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THE URBAN MAN - Ten Minutes in Leicester Square

by Marc Porter Zasada

ONCE UPON A TIME, I’m told, parents could very nearly pass themselves on to their children. You could take your wide-eyed boys and girls out to the same moonlit wheat field, almost on the same summer night you knew at ten. You could send them to play in the same stream, comb a horse born of the same horse, or stoke the same cook fire in the same fireplace on the same winter night you knew at eleven.

Even urban men and women could sometimes work this miracle. Your child could know the same crowded streets, join the same civic clubs, and pass the same corner where the same beggars gathered. You could watch them squeeze into the same poorly-lit sanctuaries, mumble over the same copies of the same prayer books, and later that afternoon learn to whistle in the same city parks.

Once upon a time, I’m told, a child could almost inherit your soul.

But I don’t have to tell you that modern humans rarely manage this feat. I needn’t explain how modern humans, equally restless in city or countryside, grow up with a hodgepodge of experience, often incoherent to any but ourselves. It’s no good talking of the same stream you knew at ten – it’s probably been paved under an industrial park. The dance club that meant the world to you at eighteen has since changed hands eight or nine times – later a liquor store, then a shoddy boutique, and I think there’s a glass-and-steel tower on that corner now.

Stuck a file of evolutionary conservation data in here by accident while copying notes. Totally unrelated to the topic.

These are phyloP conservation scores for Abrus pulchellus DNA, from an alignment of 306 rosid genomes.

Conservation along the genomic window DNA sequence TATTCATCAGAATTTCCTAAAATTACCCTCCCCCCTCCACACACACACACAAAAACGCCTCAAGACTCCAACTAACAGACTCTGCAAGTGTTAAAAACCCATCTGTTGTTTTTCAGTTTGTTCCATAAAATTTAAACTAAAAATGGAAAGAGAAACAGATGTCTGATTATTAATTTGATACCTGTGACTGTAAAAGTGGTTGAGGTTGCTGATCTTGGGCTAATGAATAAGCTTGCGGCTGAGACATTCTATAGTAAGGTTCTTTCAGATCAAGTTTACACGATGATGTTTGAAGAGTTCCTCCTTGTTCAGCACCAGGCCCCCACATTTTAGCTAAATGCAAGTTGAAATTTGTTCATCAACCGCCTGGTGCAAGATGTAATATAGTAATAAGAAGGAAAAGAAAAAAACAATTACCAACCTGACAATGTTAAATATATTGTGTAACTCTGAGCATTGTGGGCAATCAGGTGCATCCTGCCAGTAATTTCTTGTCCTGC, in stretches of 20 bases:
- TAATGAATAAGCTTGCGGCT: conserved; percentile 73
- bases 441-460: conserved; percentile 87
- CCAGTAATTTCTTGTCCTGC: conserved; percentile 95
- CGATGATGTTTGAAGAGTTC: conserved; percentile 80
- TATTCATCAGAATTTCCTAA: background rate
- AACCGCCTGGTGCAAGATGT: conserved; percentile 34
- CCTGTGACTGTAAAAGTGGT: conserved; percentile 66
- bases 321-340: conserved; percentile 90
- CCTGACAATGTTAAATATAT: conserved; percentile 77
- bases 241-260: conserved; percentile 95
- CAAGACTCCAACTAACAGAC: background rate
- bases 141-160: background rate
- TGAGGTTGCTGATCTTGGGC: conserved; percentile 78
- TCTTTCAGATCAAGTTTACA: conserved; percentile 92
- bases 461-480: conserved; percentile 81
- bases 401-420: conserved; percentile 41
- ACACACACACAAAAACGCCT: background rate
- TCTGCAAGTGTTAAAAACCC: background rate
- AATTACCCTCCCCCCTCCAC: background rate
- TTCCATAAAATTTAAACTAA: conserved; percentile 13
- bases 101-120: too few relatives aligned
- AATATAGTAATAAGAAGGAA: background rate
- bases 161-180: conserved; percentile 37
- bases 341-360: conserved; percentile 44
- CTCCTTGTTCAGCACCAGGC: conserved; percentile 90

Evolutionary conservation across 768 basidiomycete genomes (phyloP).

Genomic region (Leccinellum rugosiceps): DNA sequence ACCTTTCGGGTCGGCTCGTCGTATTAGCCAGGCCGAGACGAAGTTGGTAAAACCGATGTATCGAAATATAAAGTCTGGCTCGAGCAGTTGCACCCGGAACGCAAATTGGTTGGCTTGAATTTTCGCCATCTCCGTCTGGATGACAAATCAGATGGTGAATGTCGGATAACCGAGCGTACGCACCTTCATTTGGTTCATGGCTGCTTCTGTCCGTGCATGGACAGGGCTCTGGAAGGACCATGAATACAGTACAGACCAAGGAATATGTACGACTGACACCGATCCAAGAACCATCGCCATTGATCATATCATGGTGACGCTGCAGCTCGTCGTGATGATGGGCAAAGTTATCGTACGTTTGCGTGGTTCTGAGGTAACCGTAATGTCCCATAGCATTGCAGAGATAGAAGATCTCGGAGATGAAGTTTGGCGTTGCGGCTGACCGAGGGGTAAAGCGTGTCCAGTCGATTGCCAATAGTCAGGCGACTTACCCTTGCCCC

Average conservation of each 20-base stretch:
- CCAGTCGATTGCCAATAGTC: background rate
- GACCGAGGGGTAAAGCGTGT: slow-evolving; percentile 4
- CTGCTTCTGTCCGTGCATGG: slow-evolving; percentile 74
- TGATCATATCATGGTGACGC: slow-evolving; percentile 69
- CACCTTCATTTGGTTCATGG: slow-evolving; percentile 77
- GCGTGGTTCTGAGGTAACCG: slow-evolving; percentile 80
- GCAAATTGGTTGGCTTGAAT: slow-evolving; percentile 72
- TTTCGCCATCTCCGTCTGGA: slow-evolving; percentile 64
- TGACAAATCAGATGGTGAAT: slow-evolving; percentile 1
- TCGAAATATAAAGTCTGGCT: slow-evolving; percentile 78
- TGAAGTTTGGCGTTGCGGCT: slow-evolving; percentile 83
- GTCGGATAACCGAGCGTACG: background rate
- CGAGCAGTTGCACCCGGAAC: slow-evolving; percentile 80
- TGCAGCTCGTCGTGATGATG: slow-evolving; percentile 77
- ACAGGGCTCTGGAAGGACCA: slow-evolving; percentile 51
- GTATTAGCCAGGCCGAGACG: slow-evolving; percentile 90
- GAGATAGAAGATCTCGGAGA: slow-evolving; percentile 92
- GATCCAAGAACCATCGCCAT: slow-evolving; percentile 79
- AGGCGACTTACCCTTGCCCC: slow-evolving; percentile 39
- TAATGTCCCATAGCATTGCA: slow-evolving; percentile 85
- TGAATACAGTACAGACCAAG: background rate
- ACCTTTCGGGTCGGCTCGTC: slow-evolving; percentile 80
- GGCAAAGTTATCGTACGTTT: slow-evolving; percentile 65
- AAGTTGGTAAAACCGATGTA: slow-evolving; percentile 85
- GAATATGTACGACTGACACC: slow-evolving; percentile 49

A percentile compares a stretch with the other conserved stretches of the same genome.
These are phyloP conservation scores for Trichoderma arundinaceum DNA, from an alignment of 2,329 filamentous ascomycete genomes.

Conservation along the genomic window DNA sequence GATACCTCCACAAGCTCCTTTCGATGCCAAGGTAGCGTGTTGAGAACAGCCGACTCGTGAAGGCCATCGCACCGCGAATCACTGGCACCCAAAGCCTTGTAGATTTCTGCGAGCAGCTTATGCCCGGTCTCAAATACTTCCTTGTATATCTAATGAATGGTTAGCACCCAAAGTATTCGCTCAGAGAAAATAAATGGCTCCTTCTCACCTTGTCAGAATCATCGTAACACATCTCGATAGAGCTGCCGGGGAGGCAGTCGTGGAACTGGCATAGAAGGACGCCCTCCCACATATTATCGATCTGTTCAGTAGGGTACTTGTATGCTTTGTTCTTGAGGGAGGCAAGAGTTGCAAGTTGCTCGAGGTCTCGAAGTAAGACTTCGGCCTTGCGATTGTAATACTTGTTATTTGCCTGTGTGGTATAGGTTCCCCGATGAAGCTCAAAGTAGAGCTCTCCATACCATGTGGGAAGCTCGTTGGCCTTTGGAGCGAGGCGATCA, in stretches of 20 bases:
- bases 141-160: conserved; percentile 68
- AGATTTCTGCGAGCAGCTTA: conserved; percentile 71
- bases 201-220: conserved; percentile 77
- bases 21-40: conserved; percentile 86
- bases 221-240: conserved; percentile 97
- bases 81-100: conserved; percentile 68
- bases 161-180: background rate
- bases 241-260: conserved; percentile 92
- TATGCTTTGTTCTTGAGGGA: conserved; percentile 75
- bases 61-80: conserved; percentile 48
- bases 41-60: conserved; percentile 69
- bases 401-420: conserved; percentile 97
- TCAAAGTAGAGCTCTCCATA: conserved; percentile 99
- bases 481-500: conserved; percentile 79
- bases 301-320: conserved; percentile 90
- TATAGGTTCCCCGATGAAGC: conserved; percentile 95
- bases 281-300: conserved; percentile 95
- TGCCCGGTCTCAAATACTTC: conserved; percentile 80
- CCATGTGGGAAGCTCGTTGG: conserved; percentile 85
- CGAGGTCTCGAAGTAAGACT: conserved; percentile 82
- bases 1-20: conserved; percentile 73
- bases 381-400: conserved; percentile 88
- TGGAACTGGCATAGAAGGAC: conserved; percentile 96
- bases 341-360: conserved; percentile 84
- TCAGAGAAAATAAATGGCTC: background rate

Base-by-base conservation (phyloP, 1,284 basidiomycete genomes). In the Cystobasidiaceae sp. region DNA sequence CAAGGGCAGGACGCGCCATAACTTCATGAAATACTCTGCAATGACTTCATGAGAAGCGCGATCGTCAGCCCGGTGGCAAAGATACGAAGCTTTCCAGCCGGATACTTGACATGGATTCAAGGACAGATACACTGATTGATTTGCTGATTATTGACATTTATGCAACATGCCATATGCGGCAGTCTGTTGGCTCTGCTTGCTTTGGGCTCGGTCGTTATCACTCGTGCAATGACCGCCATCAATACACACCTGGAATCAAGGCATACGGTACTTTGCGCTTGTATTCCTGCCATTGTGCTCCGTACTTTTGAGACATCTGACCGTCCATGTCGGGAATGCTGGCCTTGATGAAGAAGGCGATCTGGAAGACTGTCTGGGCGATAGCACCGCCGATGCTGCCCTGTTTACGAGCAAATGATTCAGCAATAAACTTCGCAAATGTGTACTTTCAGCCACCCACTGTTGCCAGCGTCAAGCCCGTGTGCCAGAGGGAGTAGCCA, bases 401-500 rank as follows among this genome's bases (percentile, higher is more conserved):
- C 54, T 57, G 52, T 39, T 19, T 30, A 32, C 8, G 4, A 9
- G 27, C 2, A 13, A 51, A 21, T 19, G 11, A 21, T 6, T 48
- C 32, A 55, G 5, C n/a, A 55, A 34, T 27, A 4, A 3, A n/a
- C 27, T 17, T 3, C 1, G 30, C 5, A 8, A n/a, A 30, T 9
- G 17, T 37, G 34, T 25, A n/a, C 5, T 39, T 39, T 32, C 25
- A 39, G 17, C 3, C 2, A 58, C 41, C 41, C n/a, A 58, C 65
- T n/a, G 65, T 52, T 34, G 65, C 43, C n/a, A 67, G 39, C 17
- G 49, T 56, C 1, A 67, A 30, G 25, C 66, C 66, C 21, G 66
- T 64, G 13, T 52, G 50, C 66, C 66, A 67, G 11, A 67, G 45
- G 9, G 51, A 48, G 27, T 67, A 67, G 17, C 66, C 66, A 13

You’ve moved eight or nine times yourself.

And what, precisely, created the you that you know today? There was that mad trip to San Francisco in 1975. That filthy apartment in Tribeca during the me-decade. Those sing-alongs on that beach in Baja. That long Autumn with the leaky convertible in the Northeast. That inspiring midnight conversation with…what was her name?

Few of these experiences can be reproduced, touched, or even understood by your children. Even now, you can hardly explain them to yourself.

No wonder the institution of school has taken on such a central role in our society: at least our kids can share the same misery at the same scratched desks in the same bright cinderblocked rooms with the same unhappy teachers we ourselves knew at their age. At least we can watch fondly as they scratch on workbooks long into grim nights.

Just like us.

But the Urban Man, homeschooling father to four, does not accept this definition of his soul. No, I try the impossible.

Picture full summer in London, England: red double-decker buses, stone monuments, swarming tourists. I have taken my family all the way from L.A. with the secret goal of standing for ten minutes in Leicester Square on a crowded afternoon of uncertain weather. We are six, and more than slightly comic with our little knapsacks and held hands, here at the gateway to the Theatre District and all the wonder and disillusionment of a great city.

Yes, we’ve been touring the obvious sites, and yes we have tickets to a musical tonight. But just now, I have my ten minutes. And with some ceremony, I explain to my children – ranging wide-eyed from six to sixteen – that I am about to give them a vocabulary lesson. I insist that "Leicester Square" (pronounced "Lester") is just as important a word as "grandiloquent" or "perspicacious." I tell them it means "restless youth, jumbled cafes, big hand-painted signs for new productions, bad street performers, currency exchange artists, ticket hucksters, hipsters, sloppy Americans and natty, umbrellaed financiers."

Or maybe, I suggest, we’re doing history: "Dear Homeschooled Children: Here you may find Western Civilization. Please note that it represents no stately timeline from Beowulf to Bacon, but a cluttered curio shop filled with milling crowds who tend to break things, then rediscover and celebrate them 100 years later."